The FBI news overshadowed a strong economic growth figure. The Commerce Department announced on Friday that the US economy grew at a 2.9% annualised pace in the July to September quarter, its best quarterly growth rate since 2014. Good economic numbers should be good news for Clinton. The US October jobs report will be released this Friday.
As in Australia, many US states have extensive early voting. There are two types of early voting: postal votes (called votes-by-mail or absent votes in the US) and early in-person voting. At least 21 million Americans have already voted.
There is no national election standard; each state has its own rules for the conduct of elections. Some states still require excuses to cast a postal vote, but most states now allow both postal and in-person early voting without excuses for at least the last two weeks before an election.
Many states use party registration; in these states, voters register as a Democrat, Republican, unaffiliated, or third party. These states give a running total of the number of registered supporters of a party who have voted early, which is useful for ascertaining whether a party’s supporters are voting. With voluntary voting in the US, parties must attempt to turn out as many of their supporters as possible.
Currently the early voting looks strong for the Democrats in North Carolina, Florida, Arizona, Colorado and Nevada. However, early voting is poor for the Democrats in Ohio and Iowa. These patterns are largely in agreement with current polls, except in Nevada, where early voting suggests at least a five-point lead for Clinton. In previous elections, polls have underestimated the Democrats in Nevada.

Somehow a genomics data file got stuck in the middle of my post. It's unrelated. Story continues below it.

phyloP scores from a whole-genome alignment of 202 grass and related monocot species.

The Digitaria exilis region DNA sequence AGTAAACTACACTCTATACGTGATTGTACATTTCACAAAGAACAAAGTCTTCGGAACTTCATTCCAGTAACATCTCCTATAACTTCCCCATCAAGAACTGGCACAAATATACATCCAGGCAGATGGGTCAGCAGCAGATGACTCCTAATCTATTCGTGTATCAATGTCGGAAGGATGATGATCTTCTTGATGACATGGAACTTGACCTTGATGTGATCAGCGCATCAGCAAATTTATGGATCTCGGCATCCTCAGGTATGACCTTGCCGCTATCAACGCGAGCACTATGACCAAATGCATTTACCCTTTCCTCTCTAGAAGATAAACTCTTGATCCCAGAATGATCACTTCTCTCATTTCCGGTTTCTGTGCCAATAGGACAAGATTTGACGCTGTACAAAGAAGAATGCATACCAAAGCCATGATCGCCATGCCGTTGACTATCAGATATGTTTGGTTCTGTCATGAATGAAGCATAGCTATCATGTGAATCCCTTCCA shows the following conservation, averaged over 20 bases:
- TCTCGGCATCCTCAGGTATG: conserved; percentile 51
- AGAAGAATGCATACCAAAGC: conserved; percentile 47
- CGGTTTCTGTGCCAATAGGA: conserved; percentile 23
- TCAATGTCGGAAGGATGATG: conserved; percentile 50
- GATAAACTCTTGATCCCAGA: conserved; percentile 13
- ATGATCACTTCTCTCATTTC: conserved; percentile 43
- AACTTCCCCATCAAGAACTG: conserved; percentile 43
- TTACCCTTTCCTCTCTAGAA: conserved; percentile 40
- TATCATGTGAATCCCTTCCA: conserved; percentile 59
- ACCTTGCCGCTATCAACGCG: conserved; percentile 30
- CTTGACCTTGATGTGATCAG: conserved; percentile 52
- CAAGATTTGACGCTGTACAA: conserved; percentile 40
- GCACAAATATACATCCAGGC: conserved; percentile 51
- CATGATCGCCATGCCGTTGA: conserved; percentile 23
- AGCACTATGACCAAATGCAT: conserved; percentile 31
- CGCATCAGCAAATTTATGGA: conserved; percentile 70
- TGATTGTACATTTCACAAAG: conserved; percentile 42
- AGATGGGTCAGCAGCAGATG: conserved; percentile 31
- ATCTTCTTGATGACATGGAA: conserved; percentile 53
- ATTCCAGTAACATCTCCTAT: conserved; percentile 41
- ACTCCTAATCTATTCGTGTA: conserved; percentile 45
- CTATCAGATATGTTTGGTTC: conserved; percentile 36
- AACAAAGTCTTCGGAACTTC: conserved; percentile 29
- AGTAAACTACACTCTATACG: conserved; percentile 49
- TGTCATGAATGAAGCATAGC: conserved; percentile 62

At this election, there are 34 Senate seats up, with the Republicans defending 24 and the Democrats 10. The Republicans currently hold a 54-46 Senate majority.
Including seats already held, the Republicans currently lead in 51 Senate seats, to Democrat leads in 48, with Pennsylvania tied. Last week, Democrats led in 50 seats, Republicans in 48 and two were tied. Here is this week’s Senate map from ElectoralVote.
Since last week, Nevada and New Hampshire have flipped from Democrat to Republican leads, Missouri and North Carolina from tied to Republican leads and Pennsylvania from a Republican lead to tied.
The Democrats have leads of at least five points in 48 seats, while the Republicans have similar leads in 46 seats. This is currently a frustrating map for Democrats, as the Republicans are ahead by four points or less in five states. If Clinton wins easily, Democrats could sweep all these states.
In the House of Representatives, the Pollster aggregate has the Democrats leading the Congressional ballot by 45.6-41.3, with 11.6% undecided and 1.5% for third party candidates. Last week, Democrats led by 46.5-40.7. A four point win would probably not be enough for the Democrats to retake the House given gerrymandering.
During the next week, I will be posting at the weekend; this piece will include a guide to following the US results. A final polls article should be published on Wednesday 9 November.
Election Watch polls analyst